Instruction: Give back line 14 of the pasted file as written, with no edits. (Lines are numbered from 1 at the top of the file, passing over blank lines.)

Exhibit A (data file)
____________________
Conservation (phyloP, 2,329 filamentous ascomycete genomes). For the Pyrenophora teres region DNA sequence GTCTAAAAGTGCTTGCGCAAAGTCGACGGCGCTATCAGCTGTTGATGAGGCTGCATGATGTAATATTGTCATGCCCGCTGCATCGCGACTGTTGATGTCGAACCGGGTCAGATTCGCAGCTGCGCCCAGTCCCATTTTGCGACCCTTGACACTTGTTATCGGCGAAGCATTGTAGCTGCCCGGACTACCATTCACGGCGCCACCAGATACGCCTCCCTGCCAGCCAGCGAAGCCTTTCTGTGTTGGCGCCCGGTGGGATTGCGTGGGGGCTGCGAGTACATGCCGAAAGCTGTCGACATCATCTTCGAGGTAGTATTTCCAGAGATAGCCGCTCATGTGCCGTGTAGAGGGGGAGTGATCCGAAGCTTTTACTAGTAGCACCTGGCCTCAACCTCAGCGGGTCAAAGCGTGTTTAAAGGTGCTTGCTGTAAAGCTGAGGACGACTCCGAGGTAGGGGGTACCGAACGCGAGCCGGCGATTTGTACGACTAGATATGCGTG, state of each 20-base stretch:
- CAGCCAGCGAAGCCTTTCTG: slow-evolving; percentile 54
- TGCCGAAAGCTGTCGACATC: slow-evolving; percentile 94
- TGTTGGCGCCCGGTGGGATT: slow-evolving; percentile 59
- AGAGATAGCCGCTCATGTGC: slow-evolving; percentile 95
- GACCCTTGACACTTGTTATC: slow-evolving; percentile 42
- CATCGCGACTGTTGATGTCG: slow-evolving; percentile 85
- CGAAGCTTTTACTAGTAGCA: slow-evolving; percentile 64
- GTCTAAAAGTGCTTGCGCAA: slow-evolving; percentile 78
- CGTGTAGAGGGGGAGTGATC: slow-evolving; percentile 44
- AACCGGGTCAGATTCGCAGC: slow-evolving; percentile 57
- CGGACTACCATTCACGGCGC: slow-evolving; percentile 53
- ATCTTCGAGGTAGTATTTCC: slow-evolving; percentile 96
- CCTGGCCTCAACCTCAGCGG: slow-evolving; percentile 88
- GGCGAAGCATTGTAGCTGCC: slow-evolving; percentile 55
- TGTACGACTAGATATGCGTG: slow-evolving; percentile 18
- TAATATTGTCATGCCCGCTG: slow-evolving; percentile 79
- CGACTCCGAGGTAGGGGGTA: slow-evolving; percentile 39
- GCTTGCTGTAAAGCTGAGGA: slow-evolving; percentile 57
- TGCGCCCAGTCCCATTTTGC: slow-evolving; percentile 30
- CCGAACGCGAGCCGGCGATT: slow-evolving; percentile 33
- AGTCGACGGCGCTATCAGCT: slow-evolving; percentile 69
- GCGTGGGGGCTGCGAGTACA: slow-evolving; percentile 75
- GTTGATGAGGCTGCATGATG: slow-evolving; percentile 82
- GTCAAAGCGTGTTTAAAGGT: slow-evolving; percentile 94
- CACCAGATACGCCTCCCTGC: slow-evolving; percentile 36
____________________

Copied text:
- CCTGGCCTCAACCTCAGCGG: slow-evolving; percentile 88